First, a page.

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Pennsylvania budget struggle 'mirror image' of Illinois

| Sunday, Feb. 14, 2016, 10:40 p.m.
Illinois Gov. Bruce Rauner
Illinois Gov. Bruce Rauner
Gov. Tom Wolf gives his 2016-17 state budget address to the legislature in Harrisburg, Pa. on Feb. 9, 2016.
Gov. Tom Wolf gives his 2016-17 state budget address to the legislature in Harrisburg, Pa. on Feb. 9, 2016.

HARRISBURG — Illinois and Pennsylvania, two states without final 2015 budgets, should trade governors, a business lobbyist suggests.

“We're a laughingstock in Pennsylvania,” said Kevin Shivers, director of the National Federation of Independent Business in Pennsylvania, which represents small businesses. “Illinois is the same.”

When Shivers talks with colleagues in other states, they first ask about Attorney General Kathleen Kane, who faces criminal charges — then the incomplete budget, Shivers said.

Shivers was being facetious about swapping Gov. Tom Wolf for Illinois Gov. Bruce Rauner, but he was also calling attention to a serious problem.

“We're mirror images of each other,” said Joe McLaughlin, director of the Institute for Public Affairs at Temple University. “You have in Illinois a conservative Republican governor and a liberal Democratic Legislature. In Pennsylvania, you have one of the most conservative legislatures in recent history and a liberal Democratic governor.”

Wolf is not going to Illinois, but “we'd certainly like to have a Democratic legislature,” said Wolf's spokesman, Jeffrey Sheridan.

He suggested sending House Speaker Mike Turzai, R-Marshall, to Illinois.

Turzai could not be reached for comment.

Challenges in the states are similar: raising new revenue and fixing pension problems. In Illinois, it's Rauner who's saying no to tax increases. In Pennsylvania, Wolf has pushed for higher sales and income taxes. Republicans in the state House nixed a tax and budget deal in December. Wolf was willing to go along with a watered-down pension reform plan, but House Democrats would not support it.

The consequences in Illinois “are much more poisonous,” said Steve Peterson, a political science professor at Penn State Harrisburg. There is no budget approved in Illinois, though lawmakers did appropriate money for lottery winners and education.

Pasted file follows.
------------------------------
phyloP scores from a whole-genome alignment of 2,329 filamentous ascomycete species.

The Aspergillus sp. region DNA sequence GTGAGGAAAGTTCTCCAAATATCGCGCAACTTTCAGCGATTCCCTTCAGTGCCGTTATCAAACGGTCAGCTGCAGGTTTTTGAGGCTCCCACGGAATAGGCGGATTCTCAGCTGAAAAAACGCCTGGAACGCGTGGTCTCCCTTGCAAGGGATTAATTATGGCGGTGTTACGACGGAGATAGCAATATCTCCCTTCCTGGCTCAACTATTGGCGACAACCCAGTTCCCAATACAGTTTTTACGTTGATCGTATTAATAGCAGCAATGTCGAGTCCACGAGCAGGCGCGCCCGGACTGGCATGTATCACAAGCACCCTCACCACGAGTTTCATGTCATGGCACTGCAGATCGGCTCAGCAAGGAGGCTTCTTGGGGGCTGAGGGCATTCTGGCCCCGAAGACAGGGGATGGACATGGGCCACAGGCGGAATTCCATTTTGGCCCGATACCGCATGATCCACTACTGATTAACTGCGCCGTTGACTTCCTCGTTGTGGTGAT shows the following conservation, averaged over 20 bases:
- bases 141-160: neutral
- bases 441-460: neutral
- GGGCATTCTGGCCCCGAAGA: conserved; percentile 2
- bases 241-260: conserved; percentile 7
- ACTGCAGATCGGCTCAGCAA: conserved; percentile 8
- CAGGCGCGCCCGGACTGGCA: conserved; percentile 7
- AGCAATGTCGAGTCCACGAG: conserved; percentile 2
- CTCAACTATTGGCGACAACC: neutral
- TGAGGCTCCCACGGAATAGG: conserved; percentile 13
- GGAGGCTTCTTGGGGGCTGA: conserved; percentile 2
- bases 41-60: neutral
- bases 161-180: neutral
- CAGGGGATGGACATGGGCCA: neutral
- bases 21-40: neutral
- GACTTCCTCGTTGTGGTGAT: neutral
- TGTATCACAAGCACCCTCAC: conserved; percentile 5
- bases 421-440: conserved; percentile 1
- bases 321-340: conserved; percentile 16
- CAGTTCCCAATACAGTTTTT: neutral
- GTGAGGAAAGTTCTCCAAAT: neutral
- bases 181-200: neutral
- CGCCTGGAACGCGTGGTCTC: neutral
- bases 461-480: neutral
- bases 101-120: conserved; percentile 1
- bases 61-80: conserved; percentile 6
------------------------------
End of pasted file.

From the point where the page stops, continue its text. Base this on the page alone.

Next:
“Basically we've been working without an operating budget,” said Nathaniel Hamilton, communications manager for the Illinois Policy Institute, a free-market nonprofit policy group.

Some state spending has continued automatically or as a result of court rulings, but funding for human services, public universities and community colleges is at risk, said Charles Wheeler, director of public affairs reporting at the University of Illinois in Springfield.

In Pennsylvania, about 90 percent of the budget was approved in December — six months late — but $6 billion in key expenditures remains outstanding, including funding for schools, prisons and state-related universities.

“Divided government and a need for new revenue most often lead to budget delays,” McLaughlin said.

Historically, Pennsylvania has been in the middle of the pack among states in adopting late budgets.

From 1973 to 2011, 15 of 39 budgets were late by an average of 29.3 days, according to Temple researchers. That average was driven up by a 101-day impasse in 2009 under former Democratic Gov. Ed Rendell.

Increased partisanship in Pennsylvania, Illinois — and Washington, D.C. — contribute heavily to budget crises, analysts say.

It's exacerbated by two freshman governors, both former businessmen, who came into office to “shake up the system,” said J. Wesley Leckrone, a political science professor at Widener University. That means they are less likely to compromise, he noted.

Though states are seeing more revenue now, “drastic cuts” from a recent recessionary period make budgeting “a zero sum game,” Leckrone said.

Both Rauner and Wolf are Dartmouth College graduates.

“Change is hard. Reform is difficult,” Rauner said last month in his “State of the State” address. “But we can't just raise taxes again. We know that doesn't work. While the 2011 tax hike was in place, our credit rating was downgraded five times; we barely made a dent in our bill backlog; state support for schools was cut; our unfunded pension liabilities went up $28 billion; and our economic growth fell to almost half the national average. Raising taxes without improving our ability to compete will not help the people of Illinois, and in fact, it will make things worse.”

In his 2016 budget address last week, Wolf said that “the Commonwealth of Pennsylvania cannot meet its obligations to its citizens if the General Assembly does not meet its obligation to pass a responsible budget.

“Anyone in this chamber who claims we can simply cut our way out of this mess without also increasing revenue is just ignoring the math. They're also ignoring history. If we don't have sustainable revenue sources in our budget, the result will be billions of dollars in new property tax hikes.”

Brad Bumsted is the Tribune-Review's state Capitol reporter.

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